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The Bluebook

This research guide helps law review students and students writing academic papers for law school with The Bluebook.


The Bluebook can be daunting, and no one is perfect at it. Regardless, if you are on law review and/or are writing an academic paper for law school, you want to make the sources comply with The Bluebook

As far as bluebooking goes, start with the easy, low-hanging fruit first. This research guide will give you some of those basics. Then, talk to a law librarian for harder sources when you are in doubt. Remember--academic papers published in law reviews or required for your law school class will use the white pages of The Bluebook. You will likely only use the blue pages for your 1L legal research and writing courses. The citations in the white pages will be different than you are used to, so please pay attention to that.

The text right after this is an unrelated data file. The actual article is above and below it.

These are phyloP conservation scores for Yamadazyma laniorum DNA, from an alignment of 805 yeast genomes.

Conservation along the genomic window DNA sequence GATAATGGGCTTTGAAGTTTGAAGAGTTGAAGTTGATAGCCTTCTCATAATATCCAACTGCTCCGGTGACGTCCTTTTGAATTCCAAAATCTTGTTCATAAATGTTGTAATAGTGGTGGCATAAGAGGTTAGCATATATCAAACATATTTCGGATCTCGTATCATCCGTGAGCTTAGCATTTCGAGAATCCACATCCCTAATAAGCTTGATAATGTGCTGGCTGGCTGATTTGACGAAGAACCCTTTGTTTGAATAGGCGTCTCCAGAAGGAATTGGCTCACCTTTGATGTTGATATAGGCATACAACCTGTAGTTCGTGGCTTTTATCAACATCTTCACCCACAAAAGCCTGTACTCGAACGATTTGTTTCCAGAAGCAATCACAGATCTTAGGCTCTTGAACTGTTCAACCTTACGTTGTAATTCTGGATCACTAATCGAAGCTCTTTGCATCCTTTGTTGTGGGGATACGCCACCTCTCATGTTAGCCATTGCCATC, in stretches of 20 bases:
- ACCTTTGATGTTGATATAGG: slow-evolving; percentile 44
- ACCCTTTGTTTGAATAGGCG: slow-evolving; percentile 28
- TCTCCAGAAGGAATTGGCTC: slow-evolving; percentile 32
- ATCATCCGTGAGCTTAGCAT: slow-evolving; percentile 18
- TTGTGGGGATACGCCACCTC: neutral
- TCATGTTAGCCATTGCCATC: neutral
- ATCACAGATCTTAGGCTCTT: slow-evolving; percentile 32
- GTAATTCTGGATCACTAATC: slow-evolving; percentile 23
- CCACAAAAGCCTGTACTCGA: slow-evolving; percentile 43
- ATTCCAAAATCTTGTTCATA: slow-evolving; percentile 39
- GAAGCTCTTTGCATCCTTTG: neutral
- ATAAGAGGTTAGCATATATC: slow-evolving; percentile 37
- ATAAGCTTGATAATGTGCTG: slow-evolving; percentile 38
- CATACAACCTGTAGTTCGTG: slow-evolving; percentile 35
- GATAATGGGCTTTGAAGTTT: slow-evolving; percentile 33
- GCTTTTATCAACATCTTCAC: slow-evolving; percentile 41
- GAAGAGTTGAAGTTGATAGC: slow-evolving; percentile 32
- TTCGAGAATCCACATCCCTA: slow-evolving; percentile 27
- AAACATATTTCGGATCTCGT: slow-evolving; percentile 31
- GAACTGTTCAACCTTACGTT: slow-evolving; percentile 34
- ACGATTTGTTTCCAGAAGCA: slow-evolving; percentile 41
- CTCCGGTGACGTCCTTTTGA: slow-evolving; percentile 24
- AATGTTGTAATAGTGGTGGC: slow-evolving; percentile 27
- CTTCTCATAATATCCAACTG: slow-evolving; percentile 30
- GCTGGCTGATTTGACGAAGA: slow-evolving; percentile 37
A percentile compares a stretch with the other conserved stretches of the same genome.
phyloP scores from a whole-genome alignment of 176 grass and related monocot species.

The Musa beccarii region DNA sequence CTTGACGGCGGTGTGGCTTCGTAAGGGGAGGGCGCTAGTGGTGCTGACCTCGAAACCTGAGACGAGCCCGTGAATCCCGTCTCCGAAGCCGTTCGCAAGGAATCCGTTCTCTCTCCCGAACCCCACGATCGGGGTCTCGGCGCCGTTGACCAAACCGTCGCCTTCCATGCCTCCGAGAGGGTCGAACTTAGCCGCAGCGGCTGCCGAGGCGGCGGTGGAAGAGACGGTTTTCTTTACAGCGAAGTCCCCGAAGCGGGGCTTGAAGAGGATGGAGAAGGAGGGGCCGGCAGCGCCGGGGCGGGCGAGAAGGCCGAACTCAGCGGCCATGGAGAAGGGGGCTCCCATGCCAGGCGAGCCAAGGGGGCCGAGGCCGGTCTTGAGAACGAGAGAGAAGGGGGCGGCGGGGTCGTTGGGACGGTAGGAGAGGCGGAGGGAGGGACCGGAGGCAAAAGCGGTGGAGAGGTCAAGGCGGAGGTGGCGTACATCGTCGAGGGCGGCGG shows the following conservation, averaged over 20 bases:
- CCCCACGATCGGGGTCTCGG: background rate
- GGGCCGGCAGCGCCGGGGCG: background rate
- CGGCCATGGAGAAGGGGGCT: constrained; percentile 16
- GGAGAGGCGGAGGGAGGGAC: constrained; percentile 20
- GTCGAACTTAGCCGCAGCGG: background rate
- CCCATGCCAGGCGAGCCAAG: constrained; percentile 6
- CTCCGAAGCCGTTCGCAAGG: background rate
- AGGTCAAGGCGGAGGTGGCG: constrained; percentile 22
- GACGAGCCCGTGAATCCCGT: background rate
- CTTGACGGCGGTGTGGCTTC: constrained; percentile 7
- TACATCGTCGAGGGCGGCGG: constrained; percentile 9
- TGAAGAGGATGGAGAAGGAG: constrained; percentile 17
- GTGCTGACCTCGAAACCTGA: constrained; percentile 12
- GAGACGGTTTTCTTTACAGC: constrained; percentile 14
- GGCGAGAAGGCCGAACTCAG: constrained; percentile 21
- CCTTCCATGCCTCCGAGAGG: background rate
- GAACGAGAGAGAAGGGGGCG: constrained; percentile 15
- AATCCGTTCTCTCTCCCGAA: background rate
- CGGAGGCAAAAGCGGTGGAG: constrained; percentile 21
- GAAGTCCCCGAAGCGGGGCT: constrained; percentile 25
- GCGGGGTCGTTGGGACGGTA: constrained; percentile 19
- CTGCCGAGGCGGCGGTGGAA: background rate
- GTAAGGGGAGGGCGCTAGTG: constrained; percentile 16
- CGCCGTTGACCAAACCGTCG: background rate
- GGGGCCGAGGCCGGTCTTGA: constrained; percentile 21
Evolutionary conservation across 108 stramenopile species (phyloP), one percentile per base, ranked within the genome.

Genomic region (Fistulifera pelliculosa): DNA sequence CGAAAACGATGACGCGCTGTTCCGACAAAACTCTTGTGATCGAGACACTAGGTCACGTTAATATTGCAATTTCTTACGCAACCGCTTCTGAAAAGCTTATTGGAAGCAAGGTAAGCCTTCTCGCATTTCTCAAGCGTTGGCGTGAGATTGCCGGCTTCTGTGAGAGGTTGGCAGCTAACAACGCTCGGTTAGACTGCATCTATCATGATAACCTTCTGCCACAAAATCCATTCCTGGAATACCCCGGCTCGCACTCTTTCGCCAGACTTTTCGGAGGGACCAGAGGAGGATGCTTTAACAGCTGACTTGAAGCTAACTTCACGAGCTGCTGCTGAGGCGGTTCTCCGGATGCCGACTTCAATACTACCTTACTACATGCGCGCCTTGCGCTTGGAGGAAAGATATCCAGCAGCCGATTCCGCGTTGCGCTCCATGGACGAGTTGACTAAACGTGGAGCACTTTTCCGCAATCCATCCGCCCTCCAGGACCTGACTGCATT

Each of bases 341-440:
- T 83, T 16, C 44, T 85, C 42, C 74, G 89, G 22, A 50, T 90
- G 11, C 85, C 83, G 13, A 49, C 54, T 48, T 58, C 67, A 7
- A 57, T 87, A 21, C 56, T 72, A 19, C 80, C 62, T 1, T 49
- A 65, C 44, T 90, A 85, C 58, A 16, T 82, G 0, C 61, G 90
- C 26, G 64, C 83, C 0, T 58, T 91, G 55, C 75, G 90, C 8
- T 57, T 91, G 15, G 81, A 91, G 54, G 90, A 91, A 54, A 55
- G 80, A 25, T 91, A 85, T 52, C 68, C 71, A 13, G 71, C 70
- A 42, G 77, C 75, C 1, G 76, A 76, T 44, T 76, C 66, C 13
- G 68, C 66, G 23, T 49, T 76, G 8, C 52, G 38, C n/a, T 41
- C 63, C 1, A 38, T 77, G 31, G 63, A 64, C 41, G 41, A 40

The most current version of The Bluebook is the 21st edition from 2020. You can use it in the Reserve Room in the BYU Law Library or borrow a copy from the Reference Desk if you don't have your own copy with you. The Reference Desk also has online access to The Bluebook, and a reference employee can use it to look up rules with you quickly as well.

For the example citations in this research guide, you can look up the rule in The Bluebook to see an explanation of what each part of the citation stands for (author, publisher, year published, page number, volume number, etc.)

For further research assistance after consulting this research guide, make an appointment with the reference librarian who created this research guide: Annalee Hickman Pierson (


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